(17) |

For (15) and (16) we need derivatives of to arbitrary order. We find that

(18) |

where is a polynomial of degree . These polynomials are defined by and the recurrence relation

(19) |

In [18], it is shown that these polynomials can be written in terms of Stirling Numbers of the second kind, .

(20) |

0 | |
---|---|

1 | |

2 | |

3 | |

4 | |

5 | |

6 | |

7 | |

8 | |

9 | |

10 | |

11 | |

12 |

Table 2 gives the polynomials up to , and Figure 12 shows them graphically up to . Table 3 gives the coefficients needed in Faà di Bruno’s formula (15) to calculate the 5th derivative of . As an example, using the results of Tables 2 and 3, we calculate the 5th derivative of the Enge function as

(21) | |||||

where derivatives of the polynomials are evaluated at , and the polynomials are evaluated at . In the special case of the function, where , all the terms in (21) are zero except for the last one and we have

(22) |

which is the same as (18) for .

partition of 5 | multin. coeff | term | |
---|---|---|---|

1 | 5 | ||

2 | 4+1 | ||

2 | 3+2 | ||

3 | 3+1+1 | ||

3 | 2+2+1 | ||

4 | 2+1+1+1 | ||

5 | 1+1+1+1+1 |

The absolute value of the lowest order coefficient in (the constant or linear term, whichever is nonzero) generates the sequence , , , , , , , . The sequence , , , , , , is sequence A182 in OEIS [17], known as the “tangent numbers” . These are Taylor series coefficients of the function expanded about , and may also be written in terms of Bernoulli numbers [17]. In Figure 12 the polynomials are divided by the normalizing factor , and it is clear that

(23) |

at least for . For odd , (23) is equivalent to the statement that the maximum magnitude of the ’th derivative of occurs at . This can be proven by writing the Taylor expansion of the ’th derivative of about and applying the Alternating Series Estimation Theorem.

Since the lowest order coefficient of is , in the center of the fringe field we can say:

(24) |

and

(25) |

The asymptotic form for the tangent numbers is given by [17]

(26) |

This formula is quite accurate even for small —for example it predicts , when . We can use this asymptotic form to obtain a bound on the radius of convergence for the magnetic field power series (9) for the longitudinal profile and linear transverse field gradient (1). If the power series terms in (9) are , i.e. , then for even and Equation (26) gives the bound

(27) |

The radius of convergence of the power series with coefficients is given by , which leads directly to the bound

(28) |

Thus the power series (9) converges for (for any value of and ).

## Acknowledgment

This work was supported in part by the U.S. Department of Energy, Office of Science, Office of Nuclear Physics under SBIR Grant No. DE-FG02-06ER84508.

## References

- [1] T. Ohkawa, Symposium on Nuclear Physics, Physical Society of Japan (1953).
- [2] K.R. Symon, D.W. Kerst, L.W. Jones, L.J. Laslett, and K.M. Terwilliger, “Fixed-field alternating-gradient particle accelerators”. Phys. Rev., 103, 1837–1859 (1956).
- [3] L. J. Laslet, “Fixed-field alternating gradient accelerators” Science 124 pp. 781–87 (1956).
- [4] M. K. Craddock, “New concepts in FFAG design for secondary beam facilities and other applications”, Proc. PAC05, p. 261 (2005).
- [5] Y. Mori, Proc. FFAG05 Workshop, FNAL, (2005).
- [6] S.Y. Lee, “Fundamental limit of nonscaling fixed field alternating gradient accelerators”, Phys. Rev. Lett. 97 104801 (2006).
- [7] S.Y. Lee, G. Franchetti, I. Hoffman, F. Wang and L. Yang, “Emittance growth mechanisms for space-charge dominated beams in fixed field alternating gradient and proton driver rings”, New J. Phys. 8, 291 (2006).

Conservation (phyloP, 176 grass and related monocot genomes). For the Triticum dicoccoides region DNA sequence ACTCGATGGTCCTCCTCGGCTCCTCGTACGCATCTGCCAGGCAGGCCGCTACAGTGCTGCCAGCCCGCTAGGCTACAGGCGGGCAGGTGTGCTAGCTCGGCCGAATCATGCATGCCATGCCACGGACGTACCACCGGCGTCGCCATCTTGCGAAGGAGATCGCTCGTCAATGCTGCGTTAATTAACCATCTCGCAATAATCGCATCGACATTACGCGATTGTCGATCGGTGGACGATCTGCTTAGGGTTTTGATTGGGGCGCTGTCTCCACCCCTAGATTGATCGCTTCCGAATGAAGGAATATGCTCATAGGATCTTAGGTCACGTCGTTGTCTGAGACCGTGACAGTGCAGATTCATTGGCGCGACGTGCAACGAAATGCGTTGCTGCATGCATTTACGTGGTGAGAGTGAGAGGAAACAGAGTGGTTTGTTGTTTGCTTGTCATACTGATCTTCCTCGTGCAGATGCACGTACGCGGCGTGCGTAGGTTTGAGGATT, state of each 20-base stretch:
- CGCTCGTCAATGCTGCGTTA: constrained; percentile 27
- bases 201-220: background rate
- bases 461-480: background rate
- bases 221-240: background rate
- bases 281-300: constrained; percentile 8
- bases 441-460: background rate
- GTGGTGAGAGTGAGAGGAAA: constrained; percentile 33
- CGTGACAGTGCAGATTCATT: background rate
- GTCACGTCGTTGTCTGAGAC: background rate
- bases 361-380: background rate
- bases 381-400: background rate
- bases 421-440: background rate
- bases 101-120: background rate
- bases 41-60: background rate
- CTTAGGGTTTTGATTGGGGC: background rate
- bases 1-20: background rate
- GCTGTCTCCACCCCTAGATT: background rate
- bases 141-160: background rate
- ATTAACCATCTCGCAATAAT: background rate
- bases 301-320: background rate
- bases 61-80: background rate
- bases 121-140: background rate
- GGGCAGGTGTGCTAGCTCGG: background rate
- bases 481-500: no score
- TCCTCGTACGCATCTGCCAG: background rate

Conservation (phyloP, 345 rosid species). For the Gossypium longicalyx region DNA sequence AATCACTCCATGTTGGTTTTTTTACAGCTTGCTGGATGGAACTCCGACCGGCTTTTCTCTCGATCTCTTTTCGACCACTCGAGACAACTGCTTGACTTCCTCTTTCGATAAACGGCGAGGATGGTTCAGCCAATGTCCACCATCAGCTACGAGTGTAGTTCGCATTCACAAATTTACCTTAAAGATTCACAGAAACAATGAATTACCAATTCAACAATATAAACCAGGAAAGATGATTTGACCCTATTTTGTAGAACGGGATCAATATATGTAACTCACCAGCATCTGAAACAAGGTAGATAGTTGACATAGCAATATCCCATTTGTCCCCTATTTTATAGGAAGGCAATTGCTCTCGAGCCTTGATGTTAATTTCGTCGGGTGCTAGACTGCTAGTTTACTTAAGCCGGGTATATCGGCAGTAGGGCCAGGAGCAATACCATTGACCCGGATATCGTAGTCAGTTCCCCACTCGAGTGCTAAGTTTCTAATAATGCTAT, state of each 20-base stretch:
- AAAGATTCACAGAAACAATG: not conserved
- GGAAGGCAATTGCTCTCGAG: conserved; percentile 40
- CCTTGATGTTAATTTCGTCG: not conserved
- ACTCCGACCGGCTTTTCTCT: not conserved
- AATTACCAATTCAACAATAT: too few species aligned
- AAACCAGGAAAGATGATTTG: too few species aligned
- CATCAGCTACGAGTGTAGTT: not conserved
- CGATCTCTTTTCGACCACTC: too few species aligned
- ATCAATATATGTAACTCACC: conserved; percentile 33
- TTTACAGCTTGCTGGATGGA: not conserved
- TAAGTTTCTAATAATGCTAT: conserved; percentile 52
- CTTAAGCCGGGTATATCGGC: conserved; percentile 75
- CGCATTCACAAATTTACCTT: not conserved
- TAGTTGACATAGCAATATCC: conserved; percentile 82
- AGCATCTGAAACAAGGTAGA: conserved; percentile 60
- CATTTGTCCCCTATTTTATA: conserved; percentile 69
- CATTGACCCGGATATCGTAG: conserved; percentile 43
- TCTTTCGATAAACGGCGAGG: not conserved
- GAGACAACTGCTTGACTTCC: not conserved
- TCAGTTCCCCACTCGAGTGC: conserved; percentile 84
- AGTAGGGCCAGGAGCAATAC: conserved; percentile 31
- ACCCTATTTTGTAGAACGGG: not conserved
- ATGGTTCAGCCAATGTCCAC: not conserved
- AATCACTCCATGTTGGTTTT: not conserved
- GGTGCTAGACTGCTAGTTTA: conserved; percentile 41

- [8] S. Machida, “Resonance crossing and dynamic aperture in nonscaling fixed field alternating gradient accelerators”, Phys. Rev. ST Accel. Beams 11, 094003 (2008).
- [9] C. Johnstone, W. Wan and A.A. Garren, “Fixed field circular accelerator designs”, Proc. 1999 Part. Accel. Conf. 3068–3070 (1999).
- [10] D. Trbojevic, E.D. Courant and M. Blaskiewicz, “Design of a nonscaling fixed field alternating accelerator”, Phys. Rev. ST Accel. Beams 8, 050101 (2005).
- [11] J.S. Berg et al., “FFAGs for muon acceleration”, Proc. 2003 Part. Accel. Conf. 3412–5 (2003).
- [12] E. Keil, A.M. Sessler and D. Trbojevic, “Hadron cancer therapy complex using nonscaling fixed field alternating gradient accelerator and gantry design”, Phys. Rev. ST Accel. Beams 10, 054701 (2007).
- [13] D. Trbojevic, B. Parker, E. Keil and A.M. Sessler, “Carbon/proton therapy: A novel gantry design”, Phys. Rev. ST Accel. Beams 10, 053503 (2007).
- [14] D. Clery, “The next big beam?” Science 327, 142–143 (2010).
- [15] R. Barlow et al., “EMMA-The world’s first non-scaling FFAG”, Nuc. Instr. Meth. A, 624, 1–19 (2010).
- [16] Abramowitz and Stegun, Handbook of Mathematical Functions, (New York, Dover, 1970) p. 823.
- [17] N. Sloane, The On-Line Encyclopedia of Integer Sequences. Available online: http://www.oeis.org/
- [18] K.N. Boyadzhiev, “Derivative Polynomials for tanh, tan, sech and sec in Explicit Form”, Fibonacci Quarterly, 45.4, 291–303 (2007).
- [19] É. Forest, J. Milutinovíc, “Leading order hard edge fringe fields effects exact in (1+delta) and consistent with Maxwell’s Equations for rectilinear magnets”, Nucl. Inst. Meth., A269, 474–82 (1988).
- [20] M. Berz, B. Erdélyi, K. Makino, “Fringe field effects in small rings of large acceptance”, Phys. Rev. ST Accel. Beams, 3, 124001, (2000).
- [21] K. Makino, M. Berz, P. Snopok, C. Johnstone, “High-order description of the dynamics in FFAGs and related accelerators”, Int. J. of Modern Physics A, 24, 5, 908–922 (2009).
- [22] P. Walstrom, “Soft-edged magnet models for higher-order beam-optics map codes”, Nuc. Instr. Meth. A, 519, 216–21 (2004).
- [23] “Scaling of third-order quadrupole abberations with fringe-field extension”, M. Venturini, Proc. Part. Acc. Conf., 1590–2 (1999).
- [24] É. Forest, Y. Nogiwa, F. Schmidt, “The FPP and PTC Libraries”, ICAP 2006 Proc., 17–21 (2006).
- [25] S. Machida, É. Forest, “Beam optics and dynamics of FFAG accelerators, application of TPSA and polymorphism”, Proc. CP600, Cyclotrons and their App., (2001).
- [26] D. Abell et. al., “Simulations of non-scaling FFAGs using PTC”, in preparation.